Jane Austen, Foucault, Postcolonial, Domestic Retrenchment, Panoptical
Mansfield Park features one of Jane Austen's most unique heroines, Fanny Price. Though Fanny is painfully shy—almost to the point of becoming the audience to her own story—she manages, by the end of the novel, to gain everything she wanted while the rest of her adopted family falls apart into disgrace or reform. Some critics see this as proof of Fanny’s monstrosity while others read Fanny’s ascent as a reward for her principled nature. Using recent postcolonial readings of Mansfield Park with Michel Foucault’s theory of panoptical surveillance, my goal is to show how Fanny Price subverts the colonial authority of Sir Thomas Bertram to shift familial power into the domestic sphere. Borrowing from Clara Tuite’s reading of Mansfield Park as an example of domestic retrenchment, I will argue that Fanny repurposes her normative gaze to reinforce the power of the domestic space as the moral center of society.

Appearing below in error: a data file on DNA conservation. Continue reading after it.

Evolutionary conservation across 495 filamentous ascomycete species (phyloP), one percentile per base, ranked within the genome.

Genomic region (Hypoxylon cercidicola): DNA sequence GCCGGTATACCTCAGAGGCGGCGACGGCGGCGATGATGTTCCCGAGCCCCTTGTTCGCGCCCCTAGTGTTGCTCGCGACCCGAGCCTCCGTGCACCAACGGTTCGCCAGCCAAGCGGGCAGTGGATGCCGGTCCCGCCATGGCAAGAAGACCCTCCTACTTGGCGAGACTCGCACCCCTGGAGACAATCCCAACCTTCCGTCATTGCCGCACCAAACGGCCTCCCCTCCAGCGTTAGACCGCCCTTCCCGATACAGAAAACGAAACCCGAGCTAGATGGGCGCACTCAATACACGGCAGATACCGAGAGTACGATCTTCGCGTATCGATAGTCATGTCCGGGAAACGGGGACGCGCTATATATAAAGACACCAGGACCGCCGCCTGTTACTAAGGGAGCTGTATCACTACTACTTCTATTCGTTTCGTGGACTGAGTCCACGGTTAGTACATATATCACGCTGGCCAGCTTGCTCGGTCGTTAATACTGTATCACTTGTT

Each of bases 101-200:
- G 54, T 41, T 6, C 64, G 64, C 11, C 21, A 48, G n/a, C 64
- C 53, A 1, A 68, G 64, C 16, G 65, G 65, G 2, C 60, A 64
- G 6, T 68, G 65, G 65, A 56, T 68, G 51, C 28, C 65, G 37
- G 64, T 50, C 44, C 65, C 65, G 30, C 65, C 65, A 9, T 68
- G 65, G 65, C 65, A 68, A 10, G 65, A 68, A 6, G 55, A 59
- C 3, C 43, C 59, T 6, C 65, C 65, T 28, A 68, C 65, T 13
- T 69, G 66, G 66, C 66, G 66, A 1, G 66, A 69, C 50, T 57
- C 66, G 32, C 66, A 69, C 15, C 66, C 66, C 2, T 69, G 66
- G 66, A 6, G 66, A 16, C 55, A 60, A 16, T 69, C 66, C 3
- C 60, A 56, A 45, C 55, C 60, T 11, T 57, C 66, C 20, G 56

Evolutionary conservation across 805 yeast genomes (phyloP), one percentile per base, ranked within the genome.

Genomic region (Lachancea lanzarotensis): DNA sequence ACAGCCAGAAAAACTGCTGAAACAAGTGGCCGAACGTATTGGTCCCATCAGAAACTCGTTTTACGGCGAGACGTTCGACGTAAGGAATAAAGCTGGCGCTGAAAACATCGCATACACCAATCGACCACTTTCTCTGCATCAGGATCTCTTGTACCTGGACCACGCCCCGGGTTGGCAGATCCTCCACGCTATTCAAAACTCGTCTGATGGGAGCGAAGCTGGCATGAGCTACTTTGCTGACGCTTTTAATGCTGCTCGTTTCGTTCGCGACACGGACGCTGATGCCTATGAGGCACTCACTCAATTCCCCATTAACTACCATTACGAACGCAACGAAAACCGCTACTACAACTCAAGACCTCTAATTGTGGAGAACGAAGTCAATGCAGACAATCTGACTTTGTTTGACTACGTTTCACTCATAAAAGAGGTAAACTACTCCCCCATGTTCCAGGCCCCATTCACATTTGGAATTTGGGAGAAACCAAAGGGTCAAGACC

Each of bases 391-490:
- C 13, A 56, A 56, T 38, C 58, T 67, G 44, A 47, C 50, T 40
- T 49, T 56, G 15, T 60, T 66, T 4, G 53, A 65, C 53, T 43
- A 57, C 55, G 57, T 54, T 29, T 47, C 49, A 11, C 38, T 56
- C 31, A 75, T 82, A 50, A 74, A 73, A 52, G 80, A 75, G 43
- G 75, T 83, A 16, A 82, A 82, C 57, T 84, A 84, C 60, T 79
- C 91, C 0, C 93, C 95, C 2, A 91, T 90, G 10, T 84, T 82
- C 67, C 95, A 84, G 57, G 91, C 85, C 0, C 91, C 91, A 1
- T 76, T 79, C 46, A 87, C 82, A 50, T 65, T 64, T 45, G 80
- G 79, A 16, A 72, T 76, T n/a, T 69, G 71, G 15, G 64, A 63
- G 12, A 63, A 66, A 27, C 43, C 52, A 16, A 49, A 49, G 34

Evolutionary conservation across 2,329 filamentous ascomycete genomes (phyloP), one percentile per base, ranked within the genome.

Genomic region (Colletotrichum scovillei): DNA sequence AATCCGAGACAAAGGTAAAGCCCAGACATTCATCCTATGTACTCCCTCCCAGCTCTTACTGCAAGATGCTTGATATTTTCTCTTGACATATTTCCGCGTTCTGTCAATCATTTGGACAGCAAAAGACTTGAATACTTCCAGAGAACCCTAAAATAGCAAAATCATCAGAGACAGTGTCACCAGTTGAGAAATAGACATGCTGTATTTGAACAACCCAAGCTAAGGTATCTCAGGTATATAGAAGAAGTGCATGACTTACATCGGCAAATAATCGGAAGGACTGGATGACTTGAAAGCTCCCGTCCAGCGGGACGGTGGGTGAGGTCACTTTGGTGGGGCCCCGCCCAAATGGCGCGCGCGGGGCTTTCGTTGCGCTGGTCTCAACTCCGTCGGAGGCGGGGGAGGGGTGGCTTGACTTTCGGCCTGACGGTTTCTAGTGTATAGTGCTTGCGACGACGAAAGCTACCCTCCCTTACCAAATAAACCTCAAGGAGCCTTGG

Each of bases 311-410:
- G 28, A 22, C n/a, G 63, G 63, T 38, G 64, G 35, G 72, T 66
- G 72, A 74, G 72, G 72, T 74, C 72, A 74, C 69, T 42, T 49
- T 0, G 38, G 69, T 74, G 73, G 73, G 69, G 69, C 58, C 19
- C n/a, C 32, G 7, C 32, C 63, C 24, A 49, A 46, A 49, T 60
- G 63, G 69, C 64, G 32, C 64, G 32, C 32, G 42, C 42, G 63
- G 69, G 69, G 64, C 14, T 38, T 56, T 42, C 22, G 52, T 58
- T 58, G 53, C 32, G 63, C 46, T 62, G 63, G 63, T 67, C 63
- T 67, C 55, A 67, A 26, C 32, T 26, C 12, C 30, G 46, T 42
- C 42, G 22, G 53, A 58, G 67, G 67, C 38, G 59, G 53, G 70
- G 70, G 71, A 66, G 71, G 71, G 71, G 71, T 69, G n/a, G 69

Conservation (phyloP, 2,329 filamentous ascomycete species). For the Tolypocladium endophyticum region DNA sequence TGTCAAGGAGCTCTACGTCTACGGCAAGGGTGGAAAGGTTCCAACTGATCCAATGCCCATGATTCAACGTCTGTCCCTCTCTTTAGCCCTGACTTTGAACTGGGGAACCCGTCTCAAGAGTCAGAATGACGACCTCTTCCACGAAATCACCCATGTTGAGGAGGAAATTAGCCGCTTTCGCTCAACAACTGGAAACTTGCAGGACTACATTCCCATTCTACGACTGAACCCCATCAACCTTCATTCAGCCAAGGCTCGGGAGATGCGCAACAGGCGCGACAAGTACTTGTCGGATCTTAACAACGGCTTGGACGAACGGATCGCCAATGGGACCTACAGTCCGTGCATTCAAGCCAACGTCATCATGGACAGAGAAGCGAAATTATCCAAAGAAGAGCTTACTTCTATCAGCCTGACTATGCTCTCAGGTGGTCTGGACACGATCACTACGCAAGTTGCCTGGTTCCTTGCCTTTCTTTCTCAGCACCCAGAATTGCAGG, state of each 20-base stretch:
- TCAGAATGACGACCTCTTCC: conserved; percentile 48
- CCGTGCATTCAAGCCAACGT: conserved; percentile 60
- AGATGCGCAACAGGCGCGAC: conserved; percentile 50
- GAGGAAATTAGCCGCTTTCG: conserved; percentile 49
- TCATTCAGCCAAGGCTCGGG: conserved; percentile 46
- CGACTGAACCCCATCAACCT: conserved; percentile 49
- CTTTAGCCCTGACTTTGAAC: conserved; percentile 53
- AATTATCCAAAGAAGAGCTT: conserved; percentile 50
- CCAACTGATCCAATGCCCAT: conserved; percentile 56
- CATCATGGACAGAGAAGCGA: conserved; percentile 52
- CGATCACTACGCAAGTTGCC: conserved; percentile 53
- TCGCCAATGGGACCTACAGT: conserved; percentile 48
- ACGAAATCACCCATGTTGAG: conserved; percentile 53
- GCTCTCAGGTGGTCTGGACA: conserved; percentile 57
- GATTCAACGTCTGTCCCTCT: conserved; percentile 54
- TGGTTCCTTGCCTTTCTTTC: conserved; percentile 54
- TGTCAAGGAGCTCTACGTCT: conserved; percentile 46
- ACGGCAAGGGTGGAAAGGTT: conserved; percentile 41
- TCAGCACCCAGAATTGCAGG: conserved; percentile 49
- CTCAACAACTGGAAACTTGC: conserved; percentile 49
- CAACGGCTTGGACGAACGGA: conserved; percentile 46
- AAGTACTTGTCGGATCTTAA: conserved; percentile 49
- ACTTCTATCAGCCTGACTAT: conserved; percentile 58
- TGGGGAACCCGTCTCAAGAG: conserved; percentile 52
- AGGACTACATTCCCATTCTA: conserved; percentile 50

Issue and Volume
BYU ScholarsArchive Citation
d'Evegnee, Holden O.
"“Perfect in her Eyes:” Domestic Retrenchment and Panoptical Resistance in Jane Austen’s Mansfield Park,"
Criterion: A Journal of Literary Criticism: Vol. 16:
1, Article 7.
Available at: https://scholarsarchive.byu.edu/criterion/vol16/iss1/7